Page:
In the past decade, quantum simulators have increased in their power and scope, offering exquisite dynamical control of tens or even hundreds of individual qubits. Central to this development is the external driving toolbox. Be it resonant or off-resonant, continuous or pulsed, driving protocols have come a long way since the early days of NMR to provide detailed control of both effective Hamiltonian and state. In this talk, I will argue for the addition of a new class of driving protocol to the quantum mechanics’ toolbox: quasiperiodic driving.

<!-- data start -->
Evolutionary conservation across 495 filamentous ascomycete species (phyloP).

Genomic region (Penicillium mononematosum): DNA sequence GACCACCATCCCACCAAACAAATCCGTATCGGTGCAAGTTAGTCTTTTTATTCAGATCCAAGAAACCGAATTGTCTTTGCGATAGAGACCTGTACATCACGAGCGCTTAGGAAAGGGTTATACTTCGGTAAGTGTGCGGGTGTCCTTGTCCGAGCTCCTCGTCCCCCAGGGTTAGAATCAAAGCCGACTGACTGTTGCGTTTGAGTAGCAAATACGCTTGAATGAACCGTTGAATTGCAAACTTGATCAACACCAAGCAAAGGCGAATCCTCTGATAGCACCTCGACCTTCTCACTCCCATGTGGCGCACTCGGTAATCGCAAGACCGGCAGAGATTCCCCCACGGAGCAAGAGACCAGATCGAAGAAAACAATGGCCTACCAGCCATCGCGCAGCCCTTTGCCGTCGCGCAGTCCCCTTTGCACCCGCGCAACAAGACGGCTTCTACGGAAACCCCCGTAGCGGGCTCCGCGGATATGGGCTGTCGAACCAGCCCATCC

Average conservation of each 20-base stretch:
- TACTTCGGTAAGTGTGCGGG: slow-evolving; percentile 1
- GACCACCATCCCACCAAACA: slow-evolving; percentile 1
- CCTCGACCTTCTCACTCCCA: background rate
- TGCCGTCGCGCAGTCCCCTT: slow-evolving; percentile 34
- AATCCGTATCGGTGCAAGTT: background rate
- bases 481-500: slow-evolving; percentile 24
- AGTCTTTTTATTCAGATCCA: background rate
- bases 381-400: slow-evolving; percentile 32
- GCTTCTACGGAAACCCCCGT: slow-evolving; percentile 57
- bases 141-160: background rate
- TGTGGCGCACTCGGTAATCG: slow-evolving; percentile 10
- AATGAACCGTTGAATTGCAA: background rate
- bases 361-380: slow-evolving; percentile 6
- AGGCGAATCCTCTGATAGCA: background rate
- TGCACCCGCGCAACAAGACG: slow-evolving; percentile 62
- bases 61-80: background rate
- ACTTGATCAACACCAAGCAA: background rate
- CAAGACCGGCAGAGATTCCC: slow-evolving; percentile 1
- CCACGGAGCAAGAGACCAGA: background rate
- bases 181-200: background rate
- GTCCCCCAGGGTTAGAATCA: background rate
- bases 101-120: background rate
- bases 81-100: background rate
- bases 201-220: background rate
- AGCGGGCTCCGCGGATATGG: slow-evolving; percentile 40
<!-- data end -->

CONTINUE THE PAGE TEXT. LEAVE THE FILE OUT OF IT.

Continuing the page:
First, I will show that quasiperiodically driven systems realize robust non-classical energy pumps, with topological invariants characterizing the dynamical response. Remarkably, the pumped energy quasi-periodically re-coheres. I will describe current experimental efforts in superconducting circuits to exploit this re-coherence to prepare highly excited non-classical cavity states. Next, I will show that quasiperiodic driving can lead to chaotic response, even in a single qubit. Chaos requires a minimum number of incommensurate driving tones; I will argue that the number is three, and discuss prospects of designer baths in such systems. More generally, multi-tone driving can be understood in terms of "synthetic dimensions", which enables a broad range of condensed matter phenomena to be translated into robust dynamical responses of lower dimensional systems.